“There was a lot of red tape and nervousness when we started to discuss hiring people with convictions," says Leigh Maxfield, Employment & Skills Partner at Thames Water, “and that was an education piece within the business that we needed to do first, but there was willingness to do something different, which is a good start.”
In his role as Employment & Skills Partner at Thames Water, Leigh has made it his mission to educate his colleagues on the benefits of hiring people with convictions, and to making sure that great candidates get great roles regardless of their previous history.
People with convictions have got a lot to offer. As a business, we can’t afford to ignore that talent pool.
“Thames Water has a massive skills shortage coming and there’s a lot of people in the community with convictions. People with convictions have got a lot to offer and we know they’ll stay with us for a lot longer than other candidates might. As a business, we can’t afford to ignore that talent pool.
“We needed to become a more inclusive employer so that people with convictions can access the great opportunities at Thames Water, and Thames Water can access amazing people with diverse skillsets.” explains Leigh.
For any organisation thinking about hiring women with convictions but aren’t sure, I’d say talk with the Working Chance team because they will put all and any fears that you have to bed.
Leigh got in touch with the Working Chance team in December 2021 and in September 2022 their first recruit started work.
“The insight from staff at Working Chance has been amazing. They really know the women and what they want from a job and they really advocate for them. So you get to know a bit about the candidate and that equips you to go back to your employer and make a case for the candidate that puts her character and skillset before her background. That’s really what enabled me to place our first candidate.”
Through our relationship with Working Chance we’ve seen first-hand the value of hiring women with convictions.
Thames Water went above and beyond when they met the client, who came to Working Chance thinking she’d never be able to find a job that met her needs.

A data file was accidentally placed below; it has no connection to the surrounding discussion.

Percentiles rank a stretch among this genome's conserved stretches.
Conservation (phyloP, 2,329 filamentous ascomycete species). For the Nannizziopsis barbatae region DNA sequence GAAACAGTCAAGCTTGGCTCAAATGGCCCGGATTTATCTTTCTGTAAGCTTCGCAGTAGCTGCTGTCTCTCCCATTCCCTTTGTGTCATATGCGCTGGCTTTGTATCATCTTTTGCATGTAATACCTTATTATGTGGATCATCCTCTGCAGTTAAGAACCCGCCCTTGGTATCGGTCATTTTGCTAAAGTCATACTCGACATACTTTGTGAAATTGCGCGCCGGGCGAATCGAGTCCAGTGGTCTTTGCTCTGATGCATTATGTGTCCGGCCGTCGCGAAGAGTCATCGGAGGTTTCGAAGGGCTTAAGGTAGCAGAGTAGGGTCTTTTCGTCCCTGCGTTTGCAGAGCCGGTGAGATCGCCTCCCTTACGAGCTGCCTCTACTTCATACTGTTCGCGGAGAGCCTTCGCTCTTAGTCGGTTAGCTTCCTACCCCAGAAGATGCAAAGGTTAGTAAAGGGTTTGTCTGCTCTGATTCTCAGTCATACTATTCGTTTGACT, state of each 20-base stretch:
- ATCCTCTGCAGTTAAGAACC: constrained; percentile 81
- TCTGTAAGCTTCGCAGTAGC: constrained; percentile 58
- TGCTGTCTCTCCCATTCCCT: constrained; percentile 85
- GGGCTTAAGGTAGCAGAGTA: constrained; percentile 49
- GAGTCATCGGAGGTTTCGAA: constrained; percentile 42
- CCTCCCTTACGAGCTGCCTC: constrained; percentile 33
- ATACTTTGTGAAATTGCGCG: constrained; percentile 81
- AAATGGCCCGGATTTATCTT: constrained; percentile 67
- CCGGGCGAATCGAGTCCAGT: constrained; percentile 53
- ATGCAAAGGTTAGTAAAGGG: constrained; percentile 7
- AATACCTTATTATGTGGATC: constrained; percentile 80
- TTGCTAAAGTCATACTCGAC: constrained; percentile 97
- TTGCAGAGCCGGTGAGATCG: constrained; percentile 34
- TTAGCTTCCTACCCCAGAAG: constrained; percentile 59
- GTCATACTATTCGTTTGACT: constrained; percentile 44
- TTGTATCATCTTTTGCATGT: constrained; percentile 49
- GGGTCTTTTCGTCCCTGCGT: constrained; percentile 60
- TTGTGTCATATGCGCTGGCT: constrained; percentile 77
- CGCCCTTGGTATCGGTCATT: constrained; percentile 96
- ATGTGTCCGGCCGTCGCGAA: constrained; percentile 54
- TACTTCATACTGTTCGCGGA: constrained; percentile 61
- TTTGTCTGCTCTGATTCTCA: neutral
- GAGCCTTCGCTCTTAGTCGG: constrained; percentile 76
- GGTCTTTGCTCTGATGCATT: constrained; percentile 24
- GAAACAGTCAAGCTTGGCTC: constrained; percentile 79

“We’ve got a certain mindset and can-do attitude that we’re looking for," says Leigh, “and if you could bottle what we’re trying to do in the business and put it in a person, it would be her."
Leigh was determined to find her a role. Taking all of her requirements into consideration – the hours she could work, her location - he reached out and spoke to one of Thames Water’s supply chain organisations. They didn’t have a vacancy that exactly fit, but they were so keen to hire her, that their Human Resources team worked to split a full-time role into a job share so that they could offer her a job.
It’s opened up conversations about inclusion and diversity and really allowed our workforce to bring their whole selves to work.”
Leigh says, “For our hiring manager, this has really got them to question how they manage people, they’ve become a lot more coaching focused and that benefits the whole team because it’s opened up conversations about inclusion and diversity and really allowed our workforce to bring their whole selves to work.”
He concludes, “Through our relationship with Working Chance we’ve seen first-hand the value of hiring women with convictions. Our mission is to be an inclusive employer and have inclusive employment practices and we want to do this more and more.
“For any organisation thinking about hiring women with convictions but aren’t sure, I’d say have a conversation with a business that’s done this already or talk with the Working Chance team because they will put all and any fears that you have to bed.”